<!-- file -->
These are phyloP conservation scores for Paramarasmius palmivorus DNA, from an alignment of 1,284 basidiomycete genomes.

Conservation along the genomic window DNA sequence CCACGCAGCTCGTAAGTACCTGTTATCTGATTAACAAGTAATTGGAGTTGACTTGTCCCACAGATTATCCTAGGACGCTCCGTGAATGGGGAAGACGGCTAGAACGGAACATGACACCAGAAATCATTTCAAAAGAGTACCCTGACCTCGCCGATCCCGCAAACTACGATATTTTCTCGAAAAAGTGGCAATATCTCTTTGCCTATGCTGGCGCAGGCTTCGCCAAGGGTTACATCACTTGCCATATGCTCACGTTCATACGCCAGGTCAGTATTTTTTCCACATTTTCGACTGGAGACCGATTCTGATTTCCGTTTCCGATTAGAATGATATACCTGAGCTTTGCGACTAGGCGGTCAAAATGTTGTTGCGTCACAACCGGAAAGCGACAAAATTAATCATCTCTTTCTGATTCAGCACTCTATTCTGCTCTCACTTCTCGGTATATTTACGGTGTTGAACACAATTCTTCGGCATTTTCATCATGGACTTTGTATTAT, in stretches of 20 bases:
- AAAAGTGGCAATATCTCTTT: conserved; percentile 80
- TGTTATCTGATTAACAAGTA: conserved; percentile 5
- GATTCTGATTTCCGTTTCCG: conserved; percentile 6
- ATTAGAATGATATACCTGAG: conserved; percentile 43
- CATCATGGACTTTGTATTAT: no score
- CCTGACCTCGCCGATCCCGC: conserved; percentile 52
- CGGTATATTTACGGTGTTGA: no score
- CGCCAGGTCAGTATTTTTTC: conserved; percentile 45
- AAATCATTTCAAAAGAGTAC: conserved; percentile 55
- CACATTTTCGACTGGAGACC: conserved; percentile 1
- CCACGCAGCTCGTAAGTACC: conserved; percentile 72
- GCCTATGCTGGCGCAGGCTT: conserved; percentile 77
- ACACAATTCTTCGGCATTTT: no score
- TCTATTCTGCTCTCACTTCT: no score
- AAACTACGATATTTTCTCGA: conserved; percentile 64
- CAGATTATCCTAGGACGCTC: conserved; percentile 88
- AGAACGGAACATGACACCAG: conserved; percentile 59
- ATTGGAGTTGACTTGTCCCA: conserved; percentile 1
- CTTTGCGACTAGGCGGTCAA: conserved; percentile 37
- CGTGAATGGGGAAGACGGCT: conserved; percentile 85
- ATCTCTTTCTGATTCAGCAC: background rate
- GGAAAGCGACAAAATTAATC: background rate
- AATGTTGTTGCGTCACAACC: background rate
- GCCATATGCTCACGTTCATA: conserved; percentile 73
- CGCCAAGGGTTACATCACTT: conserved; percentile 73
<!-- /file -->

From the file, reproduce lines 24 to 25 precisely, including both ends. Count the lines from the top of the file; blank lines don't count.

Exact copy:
- GGAAAGCGACAAAATTAATC: background rate
- AATGTTGTTGCGTCACAACC: background rate